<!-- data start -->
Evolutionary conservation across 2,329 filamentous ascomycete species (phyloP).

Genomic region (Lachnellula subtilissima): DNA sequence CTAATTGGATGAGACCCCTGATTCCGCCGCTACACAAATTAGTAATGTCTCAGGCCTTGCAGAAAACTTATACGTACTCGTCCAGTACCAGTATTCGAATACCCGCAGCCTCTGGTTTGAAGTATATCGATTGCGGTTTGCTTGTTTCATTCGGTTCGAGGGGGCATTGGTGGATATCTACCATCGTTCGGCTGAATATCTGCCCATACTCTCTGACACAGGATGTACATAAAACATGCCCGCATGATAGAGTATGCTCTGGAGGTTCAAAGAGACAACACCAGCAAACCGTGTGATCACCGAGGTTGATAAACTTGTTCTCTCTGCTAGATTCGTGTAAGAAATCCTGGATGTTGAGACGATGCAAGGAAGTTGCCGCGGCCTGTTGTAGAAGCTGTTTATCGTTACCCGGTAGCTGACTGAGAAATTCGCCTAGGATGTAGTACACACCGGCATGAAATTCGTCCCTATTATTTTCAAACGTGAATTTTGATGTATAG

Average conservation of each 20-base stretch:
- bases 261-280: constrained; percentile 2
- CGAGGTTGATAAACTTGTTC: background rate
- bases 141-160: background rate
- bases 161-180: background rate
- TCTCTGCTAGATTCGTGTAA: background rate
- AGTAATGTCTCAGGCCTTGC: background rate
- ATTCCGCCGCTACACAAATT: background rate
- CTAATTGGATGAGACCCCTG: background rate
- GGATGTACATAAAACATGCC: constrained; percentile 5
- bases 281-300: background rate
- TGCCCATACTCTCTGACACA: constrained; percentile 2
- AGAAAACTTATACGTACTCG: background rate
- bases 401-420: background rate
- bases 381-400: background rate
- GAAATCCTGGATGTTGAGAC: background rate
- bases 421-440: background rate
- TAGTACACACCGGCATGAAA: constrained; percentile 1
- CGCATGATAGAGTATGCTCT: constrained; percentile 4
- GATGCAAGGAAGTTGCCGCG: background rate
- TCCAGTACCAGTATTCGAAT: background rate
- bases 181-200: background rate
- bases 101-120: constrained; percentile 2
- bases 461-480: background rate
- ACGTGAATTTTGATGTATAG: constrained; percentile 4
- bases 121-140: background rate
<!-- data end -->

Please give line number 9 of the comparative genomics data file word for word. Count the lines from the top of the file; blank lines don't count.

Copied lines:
- AGTAATGTCTCAGGCCTTGC: background rate